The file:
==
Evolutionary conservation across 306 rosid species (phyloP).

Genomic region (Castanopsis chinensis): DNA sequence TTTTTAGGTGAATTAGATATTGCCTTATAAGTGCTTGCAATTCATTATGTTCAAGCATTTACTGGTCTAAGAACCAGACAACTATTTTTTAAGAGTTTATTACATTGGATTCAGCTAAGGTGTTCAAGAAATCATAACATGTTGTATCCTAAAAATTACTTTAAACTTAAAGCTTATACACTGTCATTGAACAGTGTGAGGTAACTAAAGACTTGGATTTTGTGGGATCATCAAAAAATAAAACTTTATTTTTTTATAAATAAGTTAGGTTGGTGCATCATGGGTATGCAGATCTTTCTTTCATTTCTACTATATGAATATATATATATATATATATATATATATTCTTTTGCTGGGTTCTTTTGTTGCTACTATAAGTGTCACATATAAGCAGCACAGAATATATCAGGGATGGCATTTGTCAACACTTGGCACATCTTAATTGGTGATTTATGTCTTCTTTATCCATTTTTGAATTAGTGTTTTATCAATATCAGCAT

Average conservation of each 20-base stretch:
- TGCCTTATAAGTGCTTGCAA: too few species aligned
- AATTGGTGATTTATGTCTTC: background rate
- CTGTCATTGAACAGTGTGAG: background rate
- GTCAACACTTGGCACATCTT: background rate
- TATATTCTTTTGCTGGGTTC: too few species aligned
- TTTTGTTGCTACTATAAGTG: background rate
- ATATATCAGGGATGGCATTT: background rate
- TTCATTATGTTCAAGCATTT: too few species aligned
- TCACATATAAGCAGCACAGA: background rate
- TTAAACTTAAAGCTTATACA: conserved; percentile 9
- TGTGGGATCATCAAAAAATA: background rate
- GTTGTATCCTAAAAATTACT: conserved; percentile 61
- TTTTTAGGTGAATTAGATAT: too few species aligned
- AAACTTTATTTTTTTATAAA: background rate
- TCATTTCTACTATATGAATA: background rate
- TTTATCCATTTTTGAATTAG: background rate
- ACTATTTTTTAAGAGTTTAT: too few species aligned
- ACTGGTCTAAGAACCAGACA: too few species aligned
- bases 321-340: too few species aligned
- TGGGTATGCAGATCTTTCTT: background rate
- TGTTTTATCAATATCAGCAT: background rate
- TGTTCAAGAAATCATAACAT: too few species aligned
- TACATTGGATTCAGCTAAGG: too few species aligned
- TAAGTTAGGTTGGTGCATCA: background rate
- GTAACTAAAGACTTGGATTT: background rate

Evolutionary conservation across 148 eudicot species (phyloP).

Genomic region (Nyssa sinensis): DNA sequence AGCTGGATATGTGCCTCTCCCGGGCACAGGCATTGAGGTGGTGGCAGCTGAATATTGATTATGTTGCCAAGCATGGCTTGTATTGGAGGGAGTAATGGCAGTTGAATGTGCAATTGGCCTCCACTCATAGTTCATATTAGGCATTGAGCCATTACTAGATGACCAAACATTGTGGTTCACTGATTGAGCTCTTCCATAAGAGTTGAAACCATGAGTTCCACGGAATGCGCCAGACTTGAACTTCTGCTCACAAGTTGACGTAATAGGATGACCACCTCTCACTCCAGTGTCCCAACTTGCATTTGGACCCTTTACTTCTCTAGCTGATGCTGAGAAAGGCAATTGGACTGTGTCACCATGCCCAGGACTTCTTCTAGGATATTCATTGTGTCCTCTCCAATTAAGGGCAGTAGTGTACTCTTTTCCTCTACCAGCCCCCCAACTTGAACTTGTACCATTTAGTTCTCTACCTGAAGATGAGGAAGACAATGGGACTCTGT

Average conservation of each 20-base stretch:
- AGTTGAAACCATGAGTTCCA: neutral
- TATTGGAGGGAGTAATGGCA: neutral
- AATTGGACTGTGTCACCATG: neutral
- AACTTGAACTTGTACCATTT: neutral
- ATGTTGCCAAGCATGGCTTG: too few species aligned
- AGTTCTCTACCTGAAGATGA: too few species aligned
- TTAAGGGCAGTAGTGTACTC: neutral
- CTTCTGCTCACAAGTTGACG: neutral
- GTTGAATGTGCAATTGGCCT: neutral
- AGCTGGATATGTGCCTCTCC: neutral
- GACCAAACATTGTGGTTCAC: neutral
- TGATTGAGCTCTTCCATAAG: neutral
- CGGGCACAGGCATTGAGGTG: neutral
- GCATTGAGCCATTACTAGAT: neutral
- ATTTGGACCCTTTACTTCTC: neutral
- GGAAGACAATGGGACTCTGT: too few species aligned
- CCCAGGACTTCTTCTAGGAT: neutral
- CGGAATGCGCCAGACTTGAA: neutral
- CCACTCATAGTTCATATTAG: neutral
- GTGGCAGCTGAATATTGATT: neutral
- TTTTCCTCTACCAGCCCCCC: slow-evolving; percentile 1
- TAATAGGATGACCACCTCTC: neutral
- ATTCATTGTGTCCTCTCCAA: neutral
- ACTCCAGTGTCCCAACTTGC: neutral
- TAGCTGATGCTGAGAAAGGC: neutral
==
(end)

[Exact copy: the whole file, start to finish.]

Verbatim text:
Evolutionary conservation across 306 rosid species (phyloP).

Genomic region (Castanopsis chinensis): DNA sequence TTTTTAGGTGAATTAGATATTGCCTTATAAGTGCTTGCAATTCATTATGTTCAAGCATTTACTGGTCTAAGAACCAGACAACTATTTTTTAAGAGTTTATTACATTGGATTCAGCTAAGGTGTTCAAGAAATCATAACATGTTGTATCCTAAAAATTACTTTAAACTTAAAGCTTATACACTGTCATTGAACAGTGTGAGGTAACTAAAGACTTGGATTTTGTGGGATCATCAAAAAATAAAACTTTATTTTTTTATAAATAAGTTAGGTTGGTGCATCATGGGTATGCAGATCTTTCTTTCATTTCTACTATATGAATATATATATATATATATATATATATATTCTTTTGCTGGGTTCTTTTGTTGCTACTATAAGTGTCACATATAAGCAGCACAGAATATATCAGGGATGGCATTTGTCAACACTTGGCACATCTTAATTGGTGATTTATGTCTTCTTTATCCATTTTTGAATTAGTGTTTTATCAATATCAGCAT

Average conservation of each 20-base stretch:
- TGCCTTATAAGTGCTTGCAA: too few species aligned
- AATTGGTGATTTATGTCTTC: background rate
- CTGTCATTGAACAGTGTGAG: background rate
- GTCAACACTTGGCACATCTT: background rate
- TATATTCTTTTGCTGGGTTC: too few species aligned
- TTTTGTTGCTACTATAAGTG: background rate
- ATATATCAGGGATGGCATTT: background rate
- TTCATTATGTTCAAGCATTT: too few species aligned
- TCACATATAAGCAGCACAGA: background rate
- TTAAACTTAAAGCTTATACA: conserved; percentile 9
- TGTGGGATCATCAAAAAATA: background rate
- GTTGTATCCTAAAAATTACT: conserved; percentile 61
- TTTTTAGGTGAATTAGATAT: too few species aligned
- AAACTTTATTTTTTTATAAA: background rate
- TCATTTCTACTATATGAATA: background rate
- TTTATCCATTTTTGAATTAG: background rate
- ACTATTTTTTAAGAGTTTAT: too few species aligned
- ACTGGTCTAAGAACCAGACA: too few species aligned
- bases 321-340: too few species aligned
- TGGGTATGCAGATCTTTCTT: background rate
- TGTTTTATCAATATCAGCAT: background rate
- TGTTCAAGAAATCATAACAT: too few species aligned
- TACATTGGATTCAGCTAAGG: too few species aligned
- TAAGTTAGGTTGGTGCATCA: background rate
- GTAACTAAAGACTTGGATTT: background rate

Evolutionary conservation across 148 eudicot species (phyloP).

Genomic region (Nyssa sinensis): DNA sequence AGCTGGATATGTGCCTCTCCCGGGCACAGGCATTGAGGTGGTGGCAGCTGAATATTGATTATGTTGCCAAGCATGGCTTGTATTGGAGGGAGTAATGGCAGTTGAATGTGCAATTGGCCTCCACTCATAGTTCATATTAGGCATTGAGCCATTACTAGATGACCAAACATTGTGGTTCACTGATTGAGCTCTTCCATAAGAGTTGAAACCATGAGTTCCACGGAATGCGCCAGACTTGAACTTCTGCTCACAAGTTGACGTAATAGGATGACCACCTCTCACTCCAGTGTCCCAACTTGCATTTGGACCCTTTACTTCTCTAGCTGATGCTGAGAAAGGCAATTGGACTGTGTCACCATGCCCAGGACTTCTTCTAGGATATTCATTGTGTCCTCTCCAATTAAGGGCAGTAGTGTACTCTTTTCCTCTACCAGCCCCCCAACTTGAACTTGTACCATTTAGTTCTCTACCTGAAGATGAGGAAGACAATGGGACTCTGT

Average conservation of each 20-base stretch:
- AGTTGAAACCATGAGTTCCA: neutral
- TATTGGAGGGAGTAATGGCA: neutral
- AATTGGACTGTGTCACCATG: neutral
- AACTTGAACTTGTACCATTT: neutral
- ATGTTGCCAAGCATGGCTTG: too few species aligned
- AGTTCTCTACCTGAAGATGA: too few species aligned
- TTAAGGGCAGTAGTGTACTC: neutral
- CTTCTGCTCACAAGTTGACG: neutral
- GTTGAATGTGCAATTGGCCT: neutral
- AGCTGGATATGTGCCTCTCC: neutral
- GACCAAACATTGTGGTTCAC: neutral
- TGATTGAGCTCTTCCATAAG: neutral
- CGGGCACAGGCATTGAGGTG: neutral
- GCATTGAGCCATTACTAGAT: neutral
- ATTTGGACCCTTTACTTCTC: neutral
- GGAAGACAATGGGACTCTGT: too few species aligned
- CCCAGGACTTCTTCTAGGAT: neutral
- CGGAATGCGCCAGACTTGAA: neutral
- CCACTCATAGTTCATATTAG: neutral
- GTGGCAGCTGAATATTGATT: neutral
- TTTTCCTCTACCAGCCCCCC: slow-evolving; percentile 1
- TAATAGGATGACCACCTCTC: neutral
- ATTCATTGTGTCCTCTCCAA: neutral
- ACTCCAGTGTCCCAACTTGC: neutral
- TAGCTGATGCTGAGAAAGGC: neutral